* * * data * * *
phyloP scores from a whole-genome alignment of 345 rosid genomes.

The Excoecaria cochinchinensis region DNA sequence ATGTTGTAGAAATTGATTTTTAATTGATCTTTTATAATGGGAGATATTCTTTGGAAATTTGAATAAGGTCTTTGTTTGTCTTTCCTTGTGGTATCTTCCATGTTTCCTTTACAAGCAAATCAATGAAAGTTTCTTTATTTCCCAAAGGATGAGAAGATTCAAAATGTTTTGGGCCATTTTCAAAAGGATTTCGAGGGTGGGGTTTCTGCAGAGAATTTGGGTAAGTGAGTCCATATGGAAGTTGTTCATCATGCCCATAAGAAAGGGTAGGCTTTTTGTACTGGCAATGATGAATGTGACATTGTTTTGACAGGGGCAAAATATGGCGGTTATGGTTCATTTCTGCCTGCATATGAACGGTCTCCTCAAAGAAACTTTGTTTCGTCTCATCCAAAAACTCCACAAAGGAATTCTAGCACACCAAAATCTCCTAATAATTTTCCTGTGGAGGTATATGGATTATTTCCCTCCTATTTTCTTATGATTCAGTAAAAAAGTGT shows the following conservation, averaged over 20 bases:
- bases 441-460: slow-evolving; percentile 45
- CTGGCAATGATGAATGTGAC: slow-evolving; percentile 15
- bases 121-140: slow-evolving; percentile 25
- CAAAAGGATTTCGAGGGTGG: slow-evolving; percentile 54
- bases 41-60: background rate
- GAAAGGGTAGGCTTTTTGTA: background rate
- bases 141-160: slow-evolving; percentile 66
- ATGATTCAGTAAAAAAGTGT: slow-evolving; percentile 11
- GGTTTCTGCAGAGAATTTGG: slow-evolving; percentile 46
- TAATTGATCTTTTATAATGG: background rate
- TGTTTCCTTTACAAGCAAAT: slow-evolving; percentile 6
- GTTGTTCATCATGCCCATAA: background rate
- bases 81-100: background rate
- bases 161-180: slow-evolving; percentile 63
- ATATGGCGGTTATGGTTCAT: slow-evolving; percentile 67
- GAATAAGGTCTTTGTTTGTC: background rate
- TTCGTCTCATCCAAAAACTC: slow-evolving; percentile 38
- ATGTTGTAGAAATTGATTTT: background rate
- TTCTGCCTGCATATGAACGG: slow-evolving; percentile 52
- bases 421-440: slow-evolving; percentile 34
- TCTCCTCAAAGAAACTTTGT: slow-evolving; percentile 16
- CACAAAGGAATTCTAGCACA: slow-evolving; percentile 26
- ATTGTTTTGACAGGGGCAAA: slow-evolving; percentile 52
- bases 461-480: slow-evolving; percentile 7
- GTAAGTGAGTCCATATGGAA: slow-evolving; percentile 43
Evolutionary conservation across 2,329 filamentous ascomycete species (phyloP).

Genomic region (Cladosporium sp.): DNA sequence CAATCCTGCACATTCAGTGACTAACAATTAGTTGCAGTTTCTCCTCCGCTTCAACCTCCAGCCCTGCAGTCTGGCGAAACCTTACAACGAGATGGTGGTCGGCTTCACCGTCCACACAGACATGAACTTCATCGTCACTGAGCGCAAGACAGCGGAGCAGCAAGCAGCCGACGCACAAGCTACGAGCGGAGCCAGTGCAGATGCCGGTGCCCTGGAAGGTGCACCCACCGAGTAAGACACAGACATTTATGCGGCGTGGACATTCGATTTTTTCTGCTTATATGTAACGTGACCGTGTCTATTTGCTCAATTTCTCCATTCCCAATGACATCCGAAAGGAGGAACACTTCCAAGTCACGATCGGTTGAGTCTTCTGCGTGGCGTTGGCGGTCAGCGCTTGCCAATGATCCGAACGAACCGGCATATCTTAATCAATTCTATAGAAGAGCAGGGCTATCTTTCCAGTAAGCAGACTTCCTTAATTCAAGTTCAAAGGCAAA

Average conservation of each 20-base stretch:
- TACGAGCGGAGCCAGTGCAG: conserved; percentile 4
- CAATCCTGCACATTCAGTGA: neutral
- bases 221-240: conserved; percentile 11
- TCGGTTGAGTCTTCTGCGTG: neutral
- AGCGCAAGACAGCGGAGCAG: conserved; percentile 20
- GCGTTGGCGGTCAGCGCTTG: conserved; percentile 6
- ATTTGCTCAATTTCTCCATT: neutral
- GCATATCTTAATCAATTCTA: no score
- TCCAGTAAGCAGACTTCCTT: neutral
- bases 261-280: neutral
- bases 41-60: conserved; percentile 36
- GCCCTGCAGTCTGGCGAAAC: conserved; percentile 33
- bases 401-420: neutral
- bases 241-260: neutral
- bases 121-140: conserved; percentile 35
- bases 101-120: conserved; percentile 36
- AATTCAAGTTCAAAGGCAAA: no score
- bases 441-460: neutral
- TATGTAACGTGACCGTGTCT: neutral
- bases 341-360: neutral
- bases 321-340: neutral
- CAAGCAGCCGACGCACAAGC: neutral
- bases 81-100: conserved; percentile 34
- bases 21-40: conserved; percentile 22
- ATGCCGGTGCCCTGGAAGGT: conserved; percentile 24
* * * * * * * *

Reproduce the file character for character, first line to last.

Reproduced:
phyloP scores from a whole-genome alignment of 345 rosid genomes.

The Excoecaria cochinchinensis region DNA sequence ATGTTGTAGAAATTGATTTTTAATTGATCTTTTATAATGGGAGATATTCTTTGGAAATTTGAATAAGGTCTTTGTTTGTCTTTCCTTGTGGTATCTTCCATGTTTCCTTTACAAGCAAATCAATGAAAGTTTCTTTATTTCCCAAAGGATGAGAAGATTCAAAATGTTTTGGGCCATTTTCAAAAGGATTTCGAGGGTGGGGTTTCTGCAGAGAATTTGGGTAAGTGAGTCCATATGGAAGTTGTTCATCATGCCCATAAGAAAGGGTAGGCTTTTTGTACTGGCAATGATGAATGTGACATTGTTTTGACAGGGGCAAAATATGGCGGTTATGGTTCATTTCTGCCTGCATATGAACGGTCTCCTCAAAGAAACTTTGTTTCGTCTCATCCAAAAACTCCACAAAGGAATTCTAGCACACCAAAATCTCCTAATAATTTTCCTGTGGAGGTATATGGATTATTTCCCTCCTATTTTCTTATGATTCAGTAAAAAAGTGT shows the following conservation, averaged over 20 bases:
- bases 441-460: slow-evolving; percentile 45
- CTGGCAATGATGAATGTGAC: slow-evolving; percentile 15
- bases 121-140: slow-evolving; percentile 25
- CAAAAGGATTTCGAGGGTGG: slow-evolving; percentile 54
- bases 41-60: background rate
- GAAAGGGTAGGCTTTTTGTA: background rate
- bases 141-160: slow-evolving; percentile 66
- ATGATTCAGTAAAAAAGTGT: slow-evolving; percentile 11
- GGTTTCTGCAGAGAATTTGG: slow-evolving; percentile 46
- TAATTGATCTTTTATAATGG: background rate
- TGTTTCCTTTACAAGCAAAT: slow-evolving; percentile 6
- GTTGTTCATCATGCCCATAA: background rate
- bases 81-100: background rate
- bases 161-180: slow-evolving; percentile 63
- ATATGGCGGTTATGGTTCAT: slow-evolving; percentile 67
- GAATAAGGTCTTTGTTTGTC: background rate
- TTCGTCTCATCCAAAAACTC: slow-evolving; percentile 38
- ATGTTGTAGAAATTGATTTT: background rate
- TTCTGCCTGCATATGAACGG: slow-evolving; percentile 52
- bases 421-440: slow-evolving; percentile 34
- TCTCCTCAAAGAAACTTTGT: slow-evolving; percentile 16
- CACAAAGGAATTCTAGCACA: slow-evolving; percentile 26
- ATTGTTTTGACAGGGGCAAA: slow-evolving; percentile 52
- bases 461-480: slow-evolving; percentile 7
- GTAAGTGAGTCCATATGGAA: slow-evolving; percentile 43
Evolutionary conservation across 2,329 filamentous ascomycete species (phyloP).

Genomic region (Cladosporium sp.): DNA sequence CAATCCTGCACATTCAGTGACTAACAATTAGTTGCAGTTTCTCCTCCGCTTCAACCTCCAGCCCTGCAGTCTGGCGAAACCTTACAACGAGATGGTGGTCGGCTTCACCGTCCACACAGACATGAACTTCATCGTCACTGAGCGCAAGACAGCGGAGCAGCAAGCAGCCGACGCACAAGCTACGAGCGGAGCCAGTGCAGATGCCGGTGCCCTGGAAGGTGCACCCACCGAGTAAGACACAGACATTTATGCGGCGTGGACATTCGATTTTTTCTGCTTATATGTAACGTGACCGTGTCTATTTGCTCAATTTCTCCATTCCCAATGACATCCGAAAGGAGGAACACTTCCAAGTCACGATCGGTTGAGTCTTCTGCGTGGCGTTGGCGGTCAGCGCTTGCCAATGATCCGAACGAACCGGCATATCTTAATCAATTCTATAGAAGAGCAGGGCTATCTTTCCAGTAAGCAGACTTCCTTAATTCAAGTTCAAAGGCAAA

Average conservation of each 20-base stretch:
- TACGAGCGGAGCCAGTGCAG: conserved; percentile 4
- CAATCCTGCACATTCAGTGA: neutral
- bases 221-240: conserved; percentile 11
- TCGGTTGAGTCTTCTGCGTG: neutral
- AGCGCAAGACAGCGGAGCAG: conserved; percentile 20
- GCGTTGGCGGTCAGCGCTTG: conserved; percentile 6
- ATTTGCTCAATTTCTCCATT: neutral
- GCATATCTTAATCAATTCTA: no score
- TCCAGTAAGCAGACTTCCTT: neutral
- bases 261-280: neutral
- bases 41-60: conserved; percentile 36
- GCCCTGCAGTCTGGCGAAAC: conserved; percentile 33
- bases 401-420: neutral
- bases 241-260: neutral
- bases 121-140: conserved; percentile 35
- bases 101-120: conserved; percentile 36
- AATTCAAGTTCAAAGGCAAA: no score
- bases 441-460: neutral
- TATGTAACGTGACCGTGTCT: neutral
- bases 341-360: neutral
- bases 321-340: neutral
- CAAGCAGCCGACGCACAAGC: neutral
- bases 81-100: conserved; percentile 34
- bases 21-40: conserved; percentile 22
- ATGCCGGTGCCCTGGAAGGT: conserved; percentile 24